Postmodernism is the movement that responded to the political, cultural and intellectual developments that arose in the late 1960s, as well as to the preceding literary movements. Though I am focusing on literary postmodernism, it also applies to other areas, such as the fine arts, film and music. Some of the key aspects of postmodern literature include experimentation (see, for example, my list of experimental authors and several of the other movements on the Movements page, such as Metafiction, Magic Realism and Oulipo), fragmentation, unreliable narrators, authorial intervention, the rejection of plot and meaning, playfulness, references to and use of pop culture, discontinuous narrative, fantasy, distortion of time, inclusion of historical or even living people as characters, often with roles different from their known activities, playing with time, massive conspiracy theories and paranoia, use of surrealism and multiple, often conflicting perspectives. There are numerous authors on this site that can be considered postmodernist. The following is a very incomplete sample of some postmodern authors.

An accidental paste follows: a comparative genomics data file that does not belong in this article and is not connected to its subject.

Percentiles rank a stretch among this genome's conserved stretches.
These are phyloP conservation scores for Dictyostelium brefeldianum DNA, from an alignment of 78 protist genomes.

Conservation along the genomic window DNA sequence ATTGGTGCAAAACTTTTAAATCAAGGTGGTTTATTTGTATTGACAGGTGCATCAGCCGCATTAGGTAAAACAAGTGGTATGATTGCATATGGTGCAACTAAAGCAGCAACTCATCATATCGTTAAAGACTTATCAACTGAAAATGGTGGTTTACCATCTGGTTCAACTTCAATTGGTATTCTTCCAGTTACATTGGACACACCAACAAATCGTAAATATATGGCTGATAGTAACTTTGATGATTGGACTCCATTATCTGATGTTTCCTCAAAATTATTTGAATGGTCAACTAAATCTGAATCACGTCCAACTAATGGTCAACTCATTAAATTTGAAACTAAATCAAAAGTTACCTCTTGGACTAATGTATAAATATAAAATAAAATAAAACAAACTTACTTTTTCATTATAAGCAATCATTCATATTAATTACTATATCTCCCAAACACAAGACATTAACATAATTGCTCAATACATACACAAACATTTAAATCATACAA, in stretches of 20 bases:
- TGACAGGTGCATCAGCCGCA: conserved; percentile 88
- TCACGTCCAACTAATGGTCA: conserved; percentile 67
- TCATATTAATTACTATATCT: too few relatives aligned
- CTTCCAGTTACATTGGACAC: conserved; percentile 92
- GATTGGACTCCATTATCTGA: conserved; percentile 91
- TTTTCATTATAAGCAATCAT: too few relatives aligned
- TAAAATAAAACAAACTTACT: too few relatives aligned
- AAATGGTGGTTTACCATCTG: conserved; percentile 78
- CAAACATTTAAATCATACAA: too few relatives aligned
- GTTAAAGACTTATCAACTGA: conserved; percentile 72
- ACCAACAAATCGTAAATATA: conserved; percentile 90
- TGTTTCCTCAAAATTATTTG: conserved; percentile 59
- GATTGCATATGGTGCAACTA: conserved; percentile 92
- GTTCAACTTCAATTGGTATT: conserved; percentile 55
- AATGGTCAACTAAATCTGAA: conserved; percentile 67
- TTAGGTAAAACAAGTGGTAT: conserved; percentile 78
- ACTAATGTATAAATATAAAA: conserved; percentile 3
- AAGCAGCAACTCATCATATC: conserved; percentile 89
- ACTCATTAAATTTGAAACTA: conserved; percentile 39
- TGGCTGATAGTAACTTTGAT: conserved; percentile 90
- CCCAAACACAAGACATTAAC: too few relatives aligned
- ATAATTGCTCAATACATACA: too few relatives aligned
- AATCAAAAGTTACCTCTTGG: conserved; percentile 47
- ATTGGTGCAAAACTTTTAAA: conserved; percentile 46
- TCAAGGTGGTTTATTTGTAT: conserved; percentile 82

Selected postmodern authors
PMC: Related Readings
Postmodernism for the Uninitiated
What is Postmodernism?
61 essential postmodern reads: an annotated list
Postmodernist Literature A Few Recommendations
Top 10 postmodern books
The Postmodern Mystery Reading List 50 Essential Works